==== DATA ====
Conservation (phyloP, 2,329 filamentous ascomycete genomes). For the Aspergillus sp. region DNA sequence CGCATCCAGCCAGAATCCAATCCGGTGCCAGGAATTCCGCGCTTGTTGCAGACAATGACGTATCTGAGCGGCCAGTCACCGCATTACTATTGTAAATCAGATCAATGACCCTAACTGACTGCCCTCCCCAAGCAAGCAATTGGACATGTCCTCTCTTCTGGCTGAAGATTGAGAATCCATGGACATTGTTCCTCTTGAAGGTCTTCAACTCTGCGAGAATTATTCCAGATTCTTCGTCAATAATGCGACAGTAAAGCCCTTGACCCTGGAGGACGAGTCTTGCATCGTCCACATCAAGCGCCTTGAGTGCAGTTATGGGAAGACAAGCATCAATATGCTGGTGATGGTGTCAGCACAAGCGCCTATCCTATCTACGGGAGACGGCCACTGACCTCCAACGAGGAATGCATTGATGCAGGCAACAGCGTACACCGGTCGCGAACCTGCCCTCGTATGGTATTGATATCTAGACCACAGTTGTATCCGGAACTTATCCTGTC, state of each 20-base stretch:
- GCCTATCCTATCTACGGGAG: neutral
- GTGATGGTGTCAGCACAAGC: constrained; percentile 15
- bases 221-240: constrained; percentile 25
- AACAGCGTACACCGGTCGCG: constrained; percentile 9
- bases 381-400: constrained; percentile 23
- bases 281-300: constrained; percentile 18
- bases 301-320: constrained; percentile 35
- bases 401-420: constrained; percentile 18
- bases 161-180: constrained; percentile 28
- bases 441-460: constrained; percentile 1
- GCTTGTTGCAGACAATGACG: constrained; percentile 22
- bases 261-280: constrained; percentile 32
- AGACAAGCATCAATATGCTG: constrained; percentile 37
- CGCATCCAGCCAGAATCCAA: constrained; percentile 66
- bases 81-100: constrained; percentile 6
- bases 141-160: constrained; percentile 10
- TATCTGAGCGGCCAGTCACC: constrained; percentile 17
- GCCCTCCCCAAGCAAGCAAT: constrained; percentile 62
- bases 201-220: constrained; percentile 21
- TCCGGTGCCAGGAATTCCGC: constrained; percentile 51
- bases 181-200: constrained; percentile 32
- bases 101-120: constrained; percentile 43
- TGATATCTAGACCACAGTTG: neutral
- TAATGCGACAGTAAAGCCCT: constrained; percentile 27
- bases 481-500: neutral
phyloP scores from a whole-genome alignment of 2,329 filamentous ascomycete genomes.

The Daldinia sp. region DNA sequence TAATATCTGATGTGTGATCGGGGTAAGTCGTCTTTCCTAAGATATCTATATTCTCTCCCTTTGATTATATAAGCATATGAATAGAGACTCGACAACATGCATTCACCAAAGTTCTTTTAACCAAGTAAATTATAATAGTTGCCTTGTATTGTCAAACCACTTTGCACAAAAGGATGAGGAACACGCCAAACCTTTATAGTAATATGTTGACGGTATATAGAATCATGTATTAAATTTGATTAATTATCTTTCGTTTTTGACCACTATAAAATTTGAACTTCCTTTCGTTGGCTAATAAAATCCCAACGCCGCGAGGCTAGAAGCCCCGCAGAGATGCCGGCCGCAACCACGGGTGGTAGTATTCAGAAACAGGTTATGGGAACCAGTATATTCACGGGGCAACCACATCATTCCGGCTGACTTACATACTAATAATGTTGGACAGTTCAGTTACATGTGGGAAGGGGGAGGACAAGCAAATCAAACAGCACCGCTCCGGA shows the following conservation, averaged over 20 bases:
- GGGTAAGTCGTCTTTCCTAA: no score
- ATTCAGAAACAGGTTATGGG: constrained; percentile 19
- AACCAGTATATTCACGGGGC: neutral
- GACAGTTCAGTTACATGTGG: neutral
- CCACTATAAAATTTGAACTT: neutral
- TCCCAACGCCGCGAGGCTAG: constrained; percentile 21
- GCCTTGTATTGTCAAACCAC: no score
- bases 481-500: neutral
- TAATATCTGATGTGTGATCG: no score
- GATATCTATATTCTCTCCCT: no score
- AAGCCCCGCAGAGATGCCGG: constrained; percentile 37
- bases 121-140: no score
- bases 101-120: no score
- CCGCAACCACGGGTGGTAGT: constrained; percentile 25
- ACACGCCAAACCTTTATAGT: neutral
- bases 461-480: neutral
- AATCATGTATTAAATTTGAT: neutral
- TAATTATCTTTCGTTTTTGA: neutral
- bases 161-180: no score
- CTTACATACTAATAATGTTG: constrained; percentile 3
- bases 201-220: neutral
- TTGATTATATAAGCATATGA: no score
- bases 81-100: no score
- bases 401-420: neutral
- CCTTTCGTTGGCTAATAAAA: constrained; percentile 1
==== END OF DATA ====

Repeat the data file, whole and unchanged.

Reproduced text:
Conservation (phyloP, 2,329 filamentous ascomycete genomes). For the Aspergillus sp. region DNA sequence CGCATCCAGCCAGAATCCAATCCGGTGCCAGGAATTCCGCGCTTGTTGCAGACAATGACGTATCTGAGCGGCCAGTCACCGCATTACTATTGTAAATCAGATCAATGACCCTAACTGACTGCCCTCCCCAAGCAAGCAATTGGACATGTCCTCTCTTCTGGCTGAAGATTGAGAATCCATGGACATTGTTCCTCTTGAAGGTCTTCAACTCTGCGAGAATTATTCCAGATTCTTCGTCAATAATGCGACAGTAAAGCCCTTGACCCTGGAGGACGAGTCTTGCATCGTCCACATCAAGCGCCTTGAGTGCAGTTATGGGAAGACAAGCATCAATATGCTGGTGATGGTGTCAGCACAAGCGCCTATCCTATCTACGGGAGACGGCCACTGACCTCCAACGAGGAATGCATTGATGCAGGCAACAGCGTACACCGGTCGCGAACCTGCCCTCGTATGGTATTGATATCTAGACCACAGTTGTATCCGGAACTTATCCTGTC, state of each 20-base stretch:
- GCCTATCCTATCTACGGGAG: neutral
- GTGATGGTGTCAGCACAAGC: constrained; percentile 15
- bases 221-240: constrained; percentile 25
- AACAGCGTACACCGGTCGCG: constrained; percentile 9
- bases 381-400: constrained; percentile 23
- bases 281-300: constrained; percentile 18
- bases 301-320: constrained; percentile 35
- bases 401-420: constrained; percentile 18
- bases 161-180: constrained; percentile 28
- bases 441-460: constrained; percentile 1
- GCTTGTTGCAGACAATGACG: constrained; percentile 22
- bases 261-280: constrained; percentile 32
- AGACAAGCATCAATATGCTG: constrained; percentile 37
- CGCATCCAGCCAGAATCCAA: constrained; percentile 66
- bases 81-100: constrained; percentile 6
- bases 141-160: constrained; percentile 10
- TATCTGAGCGGCCAGTCACC: constrained; percentile 17
- GCCCTCCCCAAGCAAGCAAT: constrained; percentile 62
- bases 201-220: constrained; percentile 21
- TCCGGTGCCAGGAATTCCGC: constrained; percentile 51
- bases 181-200: constrained; percentile 32
- bases 101-120: constrained; percentile 43
- TGATATCTAGACCACAGTTG: neutral
- TAATGCGACAGTAAAGCCCT: constrained; percentile 27
- bases 481-500: neutral
phyloP scores from a whole-genome alignment of 2,329 filamentous ascomycete genomes.

The Daldinia sp. region DNA sequence TAATATCTGATGTGTGATCGGGGTAAGTCGTCTTTCCTAAGATATCTATATTCTCTCCCTTTGATTATATAAGCATATGAATAGAGACTCGACAACATGCATTCACCAAAGTTCTTTTAACCAAGTAAATTATAATAGTTGCCTTGTATTGTCAAACCACTTTGCACAAAAGGATGAGGAACACGCCAAACCTTTATAGTAATATGTTGACGGTATATAGAATCATGTATTAAATTTGATTAATTATCTTTCGTTTTTGACCACTATAAAATTTGAACTTCCTTTCGTTGGCTAATAAAATCCCAACGCCGCGAGGCTAGAAGCCCCGCAGAGATGCCGGCCGCAACCACGGGTGGTAGTATTCAGAAACAGGTTATGGGAACCAGTATATTCACGGGGCAACCACATCATTCCGGCTGACTTACATACTAATAATGTTGGACAGTTCAGTTACATGTGGGAAGGGGGAGGACAAGCAAATCAAACAGCACCGCTCCGGA shows the following conservation, averaged over 20 bases:
- GGGTAAGTCGTCTTTCCTAA: no score
- ATTCAGAAACAGGTTATGGG: constrained; percentile 19
- AACCAGTATATTCACGGGGC: neutral
- GACAGTTCAGTTACATGTGG: neutral
- CCACTATAAAATTTGAACTT: neutral
- TCCCAACGCCGCGAGGCTAG: constrained; percentile 21
- GCCTTGTATTGTCAAACCAC: no score
- bases 481-500: neutral
- TAATATCTGATGTGTGATCG: no score
- GATATCTATATTCTCTCCCT: no score
- AAGCCCCGCAGAGATGCCGG: constrained; percentile 37
- bases 121-140: no score
- bases 101-120: no score
- CCGCAACCACGGGTGGTAGT: constrained; percentile 25
- ACACGCCAAACCTTTATAGT: neutral
- bases 461-480: neutral
- AATCATGTATTAAATTTGAT: neutral
- TAATTATCTTTCGTTTTTGA: neutral
- bases 161-180: no score
- CTTACATACTAATAATGTTG: constrained; percentile 3
- bases 201-220: neutral
- TTGATTATATAAGCATATGA: no score
- bases 81-100: no score
- bases 401-420: neutral
- CCTTTCGTTGGCTAATAAAA: constrained; percentile 1